BY LYDIA DAVIS' FABLED STANDARDS of brevity, The Cows is an epic. Clocking in at thirty pages (admittedly, most interrupted by photographs), the book is a novella, or at least a very long short story, allowing for Davis's by now expected compression. The book's jacket compares The Cows to Wallace Stevens's "Thirteen Ways of Looking at A Blackbird," but this seems to me half-accurate. Stevens's poem is essentially a drama of perception. As the title proposes, the blackbirds are viewed, metaphorically filigreed, passed through the prism of the poet's consciousness. The speaker is mandarin, but even as he traverses the poem — with its "glass equipage," its "bawds of euphony" — the birds remain stubbornly opaque. The Cows, while not less ontological than Stevens's poem, is a good deal more domestic, and more openly disposed to the animals themselves. Where the poet's birds are a floating enigma, Davis's mammals are a warm study, full of mood and motive. They're not merely "looked at," but watched, concentrated upon until their mystery both yields and multiplies, until the consciousness of the story's narrator — never named, rarely lifting her attention from the animals across the road — breaks upon something else as well.
Davis has remarked in the past that her concentrated style was "a reaction to Proust's long sentences." And reading The Cows, I found myself wondering again how the author's translation choices — not just the humid whorls of Proust but the jungled dependencies and coordinate clauses of Flaubert, say — reflect themselves in her own work. Is it boredom, that most chronically French of emotions, that finds its way not just through the provincial horrors of both Rouen and Illiers-Combray, but into the clipped foreshortenings of Davis's own stories as well? In part, Davis's stories always seem a half-step away from a debilitating migraine, but The Cows seems particularly playful, gentle. Her consciousness here bristles, stirs, even strains, but it rarely furrows or breaks.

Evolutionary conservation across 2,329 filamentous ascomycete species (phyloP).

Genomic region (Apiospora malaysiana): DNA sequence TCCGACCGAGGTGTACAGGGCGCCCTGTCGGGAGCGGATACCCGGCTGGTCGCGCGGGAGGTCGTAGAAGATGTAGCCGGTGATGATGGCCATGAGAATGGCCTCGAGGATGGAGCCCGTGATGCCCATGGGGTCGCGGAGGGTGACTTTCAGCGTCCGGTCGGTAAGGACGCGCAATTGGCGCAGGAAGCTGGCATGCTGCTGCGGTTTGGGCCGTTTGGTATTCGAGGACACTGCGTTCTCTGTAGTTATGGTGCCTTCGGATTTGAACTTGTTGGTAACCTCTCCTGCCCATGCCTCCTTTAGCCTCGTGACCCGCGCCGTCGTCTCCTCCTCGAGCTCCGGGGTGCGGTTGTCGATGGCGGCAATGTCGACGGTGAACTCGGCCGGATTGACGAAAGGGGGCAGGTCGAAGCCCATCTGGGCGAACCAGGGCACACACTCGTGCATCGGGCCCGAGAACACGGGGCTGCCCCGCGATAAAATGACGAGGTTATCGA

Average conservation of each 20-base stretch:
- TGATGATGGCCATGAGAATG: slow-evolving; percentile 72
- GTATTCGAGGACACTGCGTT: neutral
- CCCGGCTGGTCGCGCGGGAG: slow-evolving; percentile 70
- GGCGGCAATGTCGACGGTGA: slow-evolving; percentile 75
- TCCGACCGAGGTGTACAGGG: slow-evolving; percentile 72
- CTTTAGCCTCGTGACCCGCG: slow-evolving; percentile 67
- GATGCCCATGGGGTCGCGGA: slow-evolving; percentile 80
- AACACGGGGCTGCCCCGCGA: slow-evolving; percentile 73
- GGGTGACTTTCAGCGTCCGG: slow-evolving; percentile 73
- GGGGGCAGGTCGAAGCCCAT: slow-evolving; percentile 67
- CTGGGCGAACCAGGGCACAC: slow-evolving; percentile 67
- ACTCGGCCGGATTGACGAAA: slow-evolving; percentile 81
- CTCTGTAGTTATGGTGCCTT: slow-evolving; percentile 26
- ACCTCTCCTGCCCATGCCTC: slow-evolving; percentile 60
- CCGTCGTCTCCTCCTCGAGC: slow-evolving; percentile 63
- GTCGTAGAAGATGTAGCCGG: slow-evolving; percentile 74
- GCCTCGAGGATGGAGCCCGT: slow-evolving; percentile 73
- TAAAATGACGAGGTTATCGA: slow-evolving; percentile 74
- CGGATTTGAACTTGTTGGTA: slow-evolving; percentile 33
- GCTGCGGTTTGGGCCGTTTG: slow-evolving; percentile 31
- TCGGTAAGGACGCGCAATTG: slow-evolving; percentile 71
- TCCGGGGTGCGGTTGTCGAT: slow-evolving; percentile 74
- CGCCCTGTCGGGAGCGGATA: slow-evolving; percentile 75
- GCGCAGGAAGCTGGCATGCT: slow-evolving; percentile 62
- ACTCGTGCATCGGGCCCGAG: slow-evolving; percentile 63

Each new day, when they come out from the far side of the barn, it is like the next act, or the start of an entirely new play.
They amble out from the far side of the barn with their rhythmic, graceful walk, and it is an occasion, like the start of a parade.
Thus the book begins, with a pair of sentences whose assonances and homely repetitions are a marvel. Like the cows themselves, they are both graceful and ungainly. And while they somewhat wryly frame dramatic expectations, such expectations collapse quickly. "They come out from behind the barn as though something is going to happen and then nothing happens." Well?